Thanks for stopping by and sharing your thoughts. Yes. You’re right, this does go deeper than the gun issue, but we do need to address the gun issue so we can focus on the deeper one. The isolation that many of these kids are feeling. It’s a lack of a family connection and a social one. We need to find the kids who are falling through the cracks and be there for them. We need to teach our kids a sense of community.

      • No problem and thank you for replying. Yes we do need to help these kids etc, so glad we agree. 🙂

  13. Jennifer says:

    Let’s take more money away from the schools by sending teachers to gun training. In what world is that a good thing? No world. It’s absolute stupidity that politicians think the answer to gun violence is more guns. Apparently, they didn’t have enough time with their teachers while they were in school.

  14. The Hook says:

    Trump has a choice: he can make the NRA and gun lobbyists even wealthier by making school boards across America purchase firearms or he can grow a pair and draft sensible gun laws. His choice (so far) is chilling and is sure to divide the citizens of the United States even more than they already are.

  15. sharonledwith says:

    I’m with you 100%, Lisa. Stricter gun laws like Japan has in place will work. A well done and timely piece. Hugs to all those who are still stuffing at the hands of a mass shooter.

  16. josypheen says:

    It’s also sort of sad when you hear Japanese people imagining what they think it must be like in America. They think people in the States are in danger all the time…it seems more and more like they really are. 😦

    It’s also worth noting that in addition to the lengthy (and expensive) process of owning a gun in Japan, they make it veeeery difficult to buy bullets. You need to account for each shot you fire.

  17. Janice Wald says:

    As a teacher myself, I must say I think this is a horrible idea. Why can’t they put metal detectors in the schools?

  18. I read a great post by Glennon Doyle Melton where she highlights the efforts her sons teacher goes to in order to find the children who might be lonely or isolated. She does a simple thing. She asked the students every week to make a top five list of kids they want to sit by. They are confidential and are just part of the kids, “round up” of the week.” Then, every Friday, this teacher looks for patterns. Who is on a lot of lists? Who’s on no lists? Who was on a lot of lists, but none this week? It’s not a perfect measure of social isolation, but it gives her early indications of who might need a little extra attention–or a little less. I know teachers already do a LOT to watch over the minds and hearts of kids in their classrooms. But this idea seamed a good one to ponder.

    • Lisa Orchard says:

      I’ve heard of that idea, too, Angela and it is a great one. I love it. I think you’re right and it should be common practice in each classroom. Thanks for stopping by and reminding me of that idea. 🙂

  19. drallisonbrown says:

    This is a very complicated issue with no easy answer. Arming teachers, as you mention, is not the answer (love your first visual – it is entirely accurate – teachers already have WAY too many responsibilities and shooting their students shouldn’t be one of them). Unfortunately, I’m on the other side of the fence from most. Sure, I think we can enact a few laws (assault rifle issue, gun show loophole, tighter background checks) but the reality is, 1) criminals don’t obey laws and 2) the laws we currently have aren’t being enforced (FBI fumbles, folks slipping through the cracks, etc…). We simply can’t compare the US to other countries – we have a 2nd ammendment, they don’t. We have a completey different history and foundation story. That means, we will NEVER get guns off the street. You can’t make gun ownership illlegal and then confiscate all weapons. The citizenry would rebel. Jails would be full of regular citizens. The bottom line is that calling for more gun laws is simply the easy out – it makes people feel like they are doing something. We HAVE to address the underlying cause – isolation (as you wrote), lack of family structure, lack of community, lack of LOVE/CARING. Our students, our children are crying out for our help and we are ignoring them! Go ahead and criminalize guns if you must. Maybe then we can finally have the difficult conversations – the ones that deal with our society – WHY our children want to kill themselves….WHY our children want to kill each other.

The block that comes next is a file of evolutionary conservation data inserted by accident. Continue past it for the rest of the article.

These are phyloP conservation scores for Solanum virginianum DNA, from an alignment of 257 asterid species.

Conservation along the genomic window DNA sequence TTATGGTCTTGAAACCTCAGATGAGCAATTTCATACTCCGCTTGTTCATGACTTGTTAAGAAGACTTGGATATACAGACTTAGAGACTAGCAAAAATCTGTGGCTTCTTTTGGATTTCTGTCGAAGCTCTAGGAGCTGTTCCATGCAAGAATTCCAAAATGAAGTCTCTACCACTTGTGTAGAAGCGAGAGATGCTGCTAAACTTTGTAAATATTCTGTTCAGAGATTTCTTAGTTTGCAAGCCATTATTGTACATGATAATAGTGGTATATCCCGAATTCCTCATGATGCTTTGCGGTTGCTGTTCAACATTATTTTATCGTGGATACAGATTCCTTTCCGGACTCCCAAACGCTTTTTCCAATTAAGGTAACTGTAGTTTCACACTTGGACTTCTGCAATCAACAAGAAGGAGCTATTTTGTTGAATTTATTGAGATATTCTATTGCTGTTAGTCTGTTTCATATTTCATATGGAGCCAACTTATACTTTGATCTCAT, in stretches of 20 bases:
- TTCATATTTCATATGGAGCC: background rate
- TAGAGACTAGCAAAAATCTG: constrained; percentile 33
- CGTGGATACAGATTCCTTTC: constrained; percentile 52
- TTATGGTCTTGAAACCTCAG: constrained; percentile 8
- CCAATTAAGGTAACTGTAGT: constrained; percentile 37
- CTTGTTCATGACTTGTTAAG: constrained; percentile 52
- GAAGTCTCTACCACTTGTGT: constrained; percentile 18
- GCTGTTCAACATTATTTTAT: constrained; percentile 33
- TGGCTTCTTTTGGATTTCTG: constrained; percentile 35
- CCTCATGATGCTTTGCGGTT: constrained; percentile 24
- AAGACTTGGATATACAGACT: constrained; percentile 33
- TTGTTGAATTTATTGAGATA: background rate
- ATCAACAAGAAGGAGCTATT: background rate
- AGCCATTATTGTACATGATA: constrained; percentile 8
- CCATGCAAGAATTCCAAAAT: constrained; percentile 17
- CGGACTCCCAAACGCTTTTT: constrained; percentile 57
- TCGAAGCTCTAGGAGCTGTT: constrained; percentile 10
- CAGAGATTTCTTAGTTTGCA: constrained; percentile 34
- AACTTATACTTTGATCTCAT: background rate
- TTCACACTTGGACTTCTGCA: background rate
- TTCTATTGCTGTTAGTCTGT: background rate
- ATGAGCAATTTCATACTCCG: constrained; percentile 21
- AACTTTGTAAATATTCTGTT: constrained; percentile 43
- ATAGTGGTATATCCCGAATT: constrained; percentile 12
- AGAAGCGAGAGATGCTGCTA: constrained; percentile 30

• Lisa Orchard says:

      You did hit the nail on the head about the lack of family structure and support and the lack of community. Every child needs a sense of belonging and a sense of love and self worth. Let’s face it, parents are so wrapped up in giving their kids things, that they forget they need love, guidance, and nurturing as well. Thanks for stopping by Allison! I appreciate you sharing your point of view.

  20. This has been a heated debate in my house this week. Teachers teach because it is a calling. They are nurturers not killers. Dumbest idea I have ever heard. Canada has similar gun rules as Japan. You can not even transport a semi-automatic weapon to a gun range with out a specific permit and the licence to own one is even stricter. I say bravo to the young people who are rising up and protesting. At least they get it.

  21. geekycooker says:

    Arming our teachers is definitely not the answer. Thank you for another thoughtful post.

  22. sunshinysa says:

    Noooo. No guns. Im with you on this. My son at 15 had a classmate who was shot on the school grounds. I rushed home because i saw the post in facebook. Son answered the door. I was so relieved. I almost wept. STILL ANOTHER MOTHER ‘S SON WAS SHOT. No. No guns.